diseases is a zoonosis.
(12)   Paratenic host or transport host(转续宿主)is an abnormal host in
       which some parasitic larvae can survive but can’t develop into the adult
       stage. If the larvae have a chance to enter their appropriate hosts, they can
       continue to develop into adults there.
(13)   *Larva migrans 幼虫移行症)
                       (              means that the parasitic larva lives in an
       abnormal host in which they can not grow into the adult stage but can
       wander everywhere and cause the local and systemic pathological
(14)   Life cycle(生活史) is the process of a parasite’s growth, development
       and reproduction, which proceeds in one or more different hosts
       depending on various parasites.
(15)   *Infective Stage(感染期) a stage when a parasite can invade human
       body and continue to live there. The infective stage of ascarid is the
       embryonate egg.
(16)   *Infective Route(感染途径)is the specific entrance through
       which the parasite invades the human body. Hookworms invade
       human body by skin. Man gets infection with ascarid by mouth.
(17)   Infective Mode(感染方式)means how the parasite invades
       human body, such as the cercariae of the blood fluke actively
       penetrate the skin of a swimming man and the infective ascaris eggs
       are swallowed by man.
(18)   Geohelminth refers to the helminths which complete their life
       cycles not requiring the processes of the development in
       intermediate hosts. They have only one host and a simple life cycle,
       such as ascarid, hookworm, pinworm and etc.
(19)   Biohelminth refers to the helminths which have to undergo the
       development in intermediate hosts to complete their life cycles, such
       as filaria, liver fluke, pork tapeworm and so on.
(20)   Alternation of Generation: In life cycles of some parasites,
       there is the regular alternation of sexual and asexual reproductions,
       this phenomenon is called alternation of generation, such as it is in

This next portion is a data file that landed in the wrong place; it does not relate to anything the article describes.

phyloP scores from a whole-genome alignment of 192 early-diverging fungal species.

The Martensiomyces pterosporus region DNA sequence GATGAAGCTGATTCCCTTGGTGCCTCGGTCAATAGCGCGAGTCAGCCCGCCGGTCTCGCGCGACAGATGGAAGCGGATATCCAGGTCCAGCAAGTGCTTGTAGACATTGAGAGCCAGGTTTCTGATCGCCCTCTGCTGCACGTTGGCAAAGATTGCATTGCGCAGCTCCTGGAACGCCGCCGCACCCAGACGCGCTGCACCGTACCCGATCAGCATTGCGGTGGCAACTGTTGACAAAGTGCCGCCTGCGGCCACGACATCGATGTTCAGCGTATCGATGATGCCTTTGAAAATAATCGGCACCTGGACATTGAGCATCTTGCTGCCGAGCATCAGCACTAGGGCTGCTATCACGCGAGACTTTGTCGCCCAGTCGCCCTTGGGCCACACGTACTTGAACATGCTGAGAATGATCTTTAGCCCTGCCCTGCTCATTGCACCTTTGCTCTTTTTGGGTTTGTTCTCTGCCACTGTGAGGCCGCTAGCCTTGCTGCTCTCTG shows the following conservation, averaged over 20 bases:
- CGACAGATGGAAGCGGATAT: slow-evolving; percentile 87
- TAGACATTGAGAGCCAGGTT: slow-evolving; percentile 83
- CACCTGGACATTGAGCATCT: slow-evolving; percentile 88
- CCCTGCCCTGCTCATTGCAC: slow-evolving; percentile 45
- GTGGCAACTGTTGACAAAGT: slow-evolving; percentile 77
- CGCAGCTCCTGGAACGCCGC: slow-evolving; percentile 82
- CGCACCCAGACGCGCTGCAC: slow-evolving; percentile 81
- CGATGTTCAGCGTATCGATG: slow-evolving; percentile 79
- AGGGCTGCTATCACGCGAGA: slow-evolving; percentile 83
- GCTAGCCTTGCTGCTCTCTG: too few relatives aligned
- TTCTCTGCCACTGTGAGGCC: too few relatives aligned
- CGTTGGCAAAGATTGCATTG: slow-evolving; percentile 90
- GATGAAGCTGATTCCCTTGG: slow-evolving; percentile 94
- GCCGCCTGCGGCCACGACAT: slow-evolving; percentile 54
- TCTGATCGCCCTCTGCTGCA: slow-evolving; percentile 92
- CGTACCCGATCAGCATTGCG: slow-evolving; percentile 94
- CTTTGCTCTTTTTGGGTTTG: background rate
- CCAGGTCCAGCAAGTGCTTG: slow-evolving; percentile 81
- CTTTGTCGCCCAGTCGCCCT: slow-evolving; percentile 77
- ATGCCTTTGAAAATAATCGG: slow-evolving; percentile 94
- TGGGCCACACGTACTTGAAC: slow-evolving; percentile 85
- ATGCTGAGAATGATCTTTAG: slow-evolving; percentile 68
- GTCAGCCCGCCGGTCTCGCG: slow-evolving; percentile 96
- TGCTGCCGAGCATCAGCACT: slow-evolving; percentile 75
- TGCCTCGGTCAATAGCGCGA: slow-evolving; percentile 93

the life cycle of Plasmodium vivax.
(21)   *Trophozoite is a living stage of protozoa when they can move,
       take food and reproduce. (It is usually the pathogenic stage.)
(22)   *Cyst is the resting stage of a protozoa with a protective wall. It is
       usually the infective stage. Its functions are protection, transmission
       and multiplication.
           Trophozoite                                  Cyst
(22)   *Mechanical Transmission: Arthropods play a role of the
       transportation of pathogens, which is not indispensable for the
       disease transmission, such as flies carry typhoid bacilli, ascarid eggs
       and amoebic cysts.
(23)   *Biological Transmission: Pathogens have to spend a part of their
       life cycle in the specific arthropods in which they multiply or
       develop into the infective stage and then invade the human body
       under the help of the arthropods, such as mosquitoes transmit
V. Three key links of parasitic disease transmission
1. Source of infection 传染源 2. Route of transmission 传播途径
3. Susceptible people 易感人群

excrement                       传播途径
secretion                  food, water, finger,                    mouth
blood                   direct or indirect contact                 skin or wound
focus of                                                            mucosa
infection              blood transfusion, injection,                placenta
传染源                        intermediate host,                      易感人群
                          insects sucking blood,
                                congenital ,
                            touch soil, water, grass
VI. Parasites’ Harms to Man
     1.   Mechanical effect of parasites on host tissues and organs: e.g.,
          biliary ascariasis and larva migrans.
     2.   Depriving the host of nourishment: e.g., hookworms suck blood.
     3.   Toxic effect: Arthropods introduce toxin into the host skin,
          inducing the host local and systemic reactions, e.g., mosquitoes,
          spiders and ticks introduce venom when they insert their mouth
          parts into the skin.
     4.   Immuno-pathological lesion: e.g., schistosoma liver cirrhosis;
          when hydatid fluid is released from the rupture of a hydatid cyst
          anaphylaxis often results.
VII. Human Immunity against Parasite
     The intensity, specificity and lastingness of this immunity are usually at a lower
level than those resulting from bacteria and viruses. We refer to it as Non-sterilizing
immunity (非消除性免疫, including Premunition 带虫免疫;Concomitant immunity
伴随免疫). The host may be protected from superinfection (重复感染) as long as the
parasites remain in the body. This situation is known as premunition(带虫免疫). This
may be of great importance in endemic areas in limiting the severity of infection with
plasmodium, schistosome and etc.